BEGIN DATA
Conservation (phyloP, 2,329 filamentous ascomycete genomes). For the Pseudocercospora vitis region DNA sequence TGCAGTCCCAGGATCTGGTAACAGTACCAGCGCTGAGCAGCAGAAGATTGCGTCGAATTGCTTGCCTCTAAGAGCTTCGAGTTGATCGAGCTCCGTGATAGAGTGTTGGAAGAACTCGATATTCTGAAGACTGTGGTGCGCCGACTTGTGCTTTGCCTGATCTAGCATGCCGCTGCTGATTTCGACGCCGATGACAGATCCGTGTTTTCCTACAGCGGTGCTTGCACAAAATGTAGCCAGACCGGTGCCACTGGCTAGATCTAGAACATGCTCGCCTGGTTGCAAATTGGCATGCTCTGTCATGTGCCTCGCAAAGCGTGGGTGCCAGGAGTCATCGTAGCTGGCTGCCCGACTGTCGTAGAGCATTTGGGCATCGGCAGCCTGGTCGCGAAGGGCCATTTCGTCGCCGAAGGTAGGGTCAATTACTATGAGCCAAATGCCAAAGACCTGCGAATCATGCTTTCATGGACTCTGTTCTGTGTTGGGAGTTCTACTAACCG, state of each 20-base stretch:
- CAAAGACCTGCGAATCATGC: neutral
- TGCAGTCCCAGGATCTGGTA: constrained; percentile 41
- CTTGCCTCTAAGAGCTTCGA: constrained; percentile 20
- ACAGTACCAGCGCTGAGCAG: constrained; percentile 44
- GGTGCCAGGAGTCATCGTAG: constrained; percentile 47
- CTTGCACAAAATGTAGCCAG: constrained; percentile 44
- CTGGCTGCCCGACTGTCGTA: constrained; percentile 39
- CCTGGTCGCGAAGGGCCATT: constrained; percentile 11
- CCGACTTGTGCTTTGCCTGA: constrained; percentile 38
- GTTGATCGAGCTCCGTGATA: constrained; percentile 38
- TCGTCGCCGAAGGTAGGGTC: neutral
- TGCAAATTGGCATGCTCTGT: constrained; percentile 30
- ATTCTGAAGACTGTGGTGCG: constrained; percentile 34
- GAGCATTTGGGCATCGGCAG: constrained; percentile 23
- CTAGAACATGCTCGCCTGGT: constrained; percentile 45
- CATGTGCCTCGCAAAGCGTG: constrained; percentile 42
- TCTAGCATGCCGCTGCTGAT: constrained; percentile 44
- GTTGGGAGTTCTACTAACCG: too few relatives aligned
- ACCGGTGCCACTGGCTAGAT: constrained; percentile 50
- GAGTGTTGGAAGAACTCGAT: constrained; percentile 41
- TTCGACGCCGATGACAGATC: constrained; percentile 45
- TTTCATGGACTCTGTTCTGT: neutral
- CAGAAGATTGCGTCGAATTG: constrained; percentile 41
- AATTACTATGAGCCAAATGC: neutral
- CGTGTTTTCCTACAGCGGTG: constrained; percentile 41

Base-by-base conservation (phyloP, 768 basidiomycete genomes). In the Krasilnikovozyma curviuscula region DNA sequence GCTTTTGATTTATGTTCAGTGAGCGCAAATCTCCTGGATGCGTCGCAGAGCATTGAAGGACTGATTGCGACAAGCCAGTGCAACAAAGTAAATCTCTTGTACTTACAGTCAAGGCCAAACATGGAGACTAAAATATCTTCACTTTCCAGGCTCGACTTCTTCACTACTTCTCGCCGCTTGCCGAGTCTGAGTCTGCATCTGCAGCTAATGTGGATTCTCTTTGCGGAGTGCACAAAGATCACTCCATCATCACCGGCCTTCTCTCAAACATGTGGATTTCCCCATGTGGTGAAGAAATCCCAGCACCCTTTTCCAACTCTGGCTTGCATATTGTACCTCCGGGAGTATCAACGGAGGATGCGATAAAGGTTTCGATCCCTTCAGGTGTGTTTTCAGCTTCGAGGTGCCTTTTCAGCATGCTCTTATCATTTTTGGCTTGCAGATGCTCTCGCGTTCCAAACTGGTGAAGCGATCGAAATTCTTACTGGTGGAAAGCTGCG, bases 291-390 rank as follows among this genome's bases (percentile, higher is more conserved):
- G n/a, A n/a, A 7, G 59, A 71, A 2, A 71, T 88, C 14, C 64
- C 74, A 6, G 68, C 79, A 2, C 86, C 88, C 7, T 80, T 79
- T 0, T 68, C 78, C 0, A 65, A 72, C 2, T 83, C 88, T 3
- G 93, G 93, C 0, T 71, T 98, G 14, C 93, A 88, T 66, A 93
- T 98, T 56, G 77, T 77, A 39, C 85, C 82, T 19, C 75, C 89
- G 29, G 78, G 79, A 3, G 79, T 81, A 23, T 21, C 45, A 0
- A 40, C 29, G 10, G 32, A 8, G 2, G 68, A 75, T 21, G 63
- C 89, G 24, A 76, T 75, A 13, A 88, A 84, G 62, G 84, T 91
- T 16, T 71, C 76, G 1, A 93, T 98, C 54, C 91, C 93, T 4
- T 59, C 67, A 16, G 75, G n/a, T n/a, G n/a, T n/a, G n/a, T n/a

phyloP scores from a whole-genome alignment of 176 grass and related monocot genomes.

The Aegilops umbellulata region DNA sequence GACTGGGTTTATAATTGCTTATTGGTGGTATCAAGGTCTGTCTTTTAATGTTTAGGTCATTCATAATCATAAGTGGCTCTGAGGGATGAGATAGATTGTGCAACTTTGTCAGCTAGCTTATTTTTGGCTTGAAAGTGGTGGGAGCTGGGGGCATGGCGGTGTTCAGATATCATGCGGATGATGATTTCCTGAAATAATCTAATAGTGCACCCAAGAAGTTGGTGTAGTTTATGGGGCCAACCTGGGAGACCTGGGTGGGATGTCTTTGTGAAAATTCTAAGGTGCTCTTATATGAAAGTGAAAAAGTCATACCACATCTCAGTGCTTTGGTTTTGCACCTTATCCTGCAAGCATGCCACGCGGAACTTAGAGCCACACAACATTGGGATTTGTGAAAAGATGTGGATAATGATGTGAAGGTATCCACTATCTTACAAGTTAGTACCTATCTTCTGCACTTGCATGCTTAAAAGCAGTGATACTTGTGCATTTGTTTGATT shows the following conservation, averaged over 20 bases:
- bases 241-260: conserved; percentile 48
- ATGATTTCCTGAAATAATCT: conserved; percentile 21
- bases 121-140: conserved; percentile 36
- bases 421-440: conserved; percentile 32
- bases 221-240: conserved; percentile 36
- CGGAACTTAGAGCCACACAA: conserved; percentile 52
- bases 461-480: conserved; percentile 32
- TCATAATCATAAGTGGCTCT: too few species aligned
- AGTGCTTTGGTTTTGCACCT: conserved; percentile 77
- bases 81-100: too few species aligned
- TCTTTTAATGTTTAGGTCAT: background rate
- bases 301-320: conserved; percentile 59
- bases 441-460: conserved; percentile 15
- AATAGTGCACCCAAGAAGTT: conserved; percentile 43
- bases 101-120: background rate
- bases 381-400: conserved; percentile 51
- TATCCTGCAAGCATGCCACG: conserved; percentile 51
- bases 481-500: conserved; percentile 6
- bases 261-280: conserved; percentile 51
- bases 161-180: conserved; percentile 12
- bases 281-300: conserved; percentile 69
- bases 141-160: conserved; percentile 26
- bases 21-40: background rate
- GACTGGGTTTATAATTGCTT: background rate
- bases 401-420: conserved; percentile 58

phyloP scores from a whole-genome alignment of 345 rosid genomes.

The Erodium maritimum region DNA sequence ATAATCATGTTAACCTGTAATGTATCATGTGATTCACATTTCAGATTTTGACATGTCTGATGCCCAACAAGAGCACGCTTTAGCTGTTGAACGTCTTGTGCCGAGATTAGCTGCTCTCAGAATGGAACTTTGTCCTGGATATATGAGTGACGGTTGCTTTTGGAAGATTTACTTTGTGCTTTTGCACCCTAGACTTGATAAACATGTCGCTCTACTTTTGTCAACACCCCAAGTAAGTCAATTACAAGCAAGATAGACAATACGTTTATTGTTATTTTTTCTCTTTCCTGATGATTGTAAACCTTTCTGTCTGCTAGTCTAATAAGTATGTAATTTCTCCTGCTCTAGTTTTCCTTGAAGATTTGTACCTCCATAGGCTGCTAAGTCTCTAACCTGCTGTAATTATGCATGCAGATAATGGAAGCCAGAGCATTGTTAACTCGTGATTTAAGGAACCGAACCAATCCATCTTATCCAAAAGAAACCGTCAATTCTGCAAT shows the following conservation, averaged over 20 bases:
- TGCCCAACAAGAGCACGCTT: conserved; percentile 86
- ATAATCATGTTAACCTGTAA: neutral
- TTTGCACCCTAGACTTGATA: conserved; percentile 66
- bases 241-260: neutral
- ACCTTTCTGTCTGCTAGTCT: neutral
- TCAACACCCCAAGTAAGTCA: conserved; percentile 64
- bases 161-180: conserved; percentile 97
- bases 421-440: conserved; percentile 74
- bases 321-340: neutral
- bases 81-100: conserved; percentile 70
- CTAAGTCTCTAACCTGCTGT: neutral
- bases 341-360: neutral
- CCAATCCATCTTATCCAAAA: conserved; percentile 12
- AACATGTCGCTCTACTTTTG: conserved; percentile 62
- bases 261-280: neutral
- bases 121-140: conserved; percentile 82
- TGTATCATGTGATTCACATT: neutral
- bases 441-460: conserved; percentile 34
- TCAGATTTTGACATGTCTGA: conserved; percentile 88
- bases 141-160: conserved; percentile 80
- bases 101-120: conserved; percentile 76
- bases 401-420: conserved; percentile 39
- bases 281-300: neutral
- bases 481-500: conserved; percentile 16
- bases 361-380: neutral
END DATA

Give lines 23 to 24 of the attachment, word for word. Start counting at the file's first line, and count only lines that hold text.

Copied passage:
- TTTCATGGACTCTGTTCTGT: neutral
- CAGAAGATTGCGTCGAATTG: constrained; percentile 41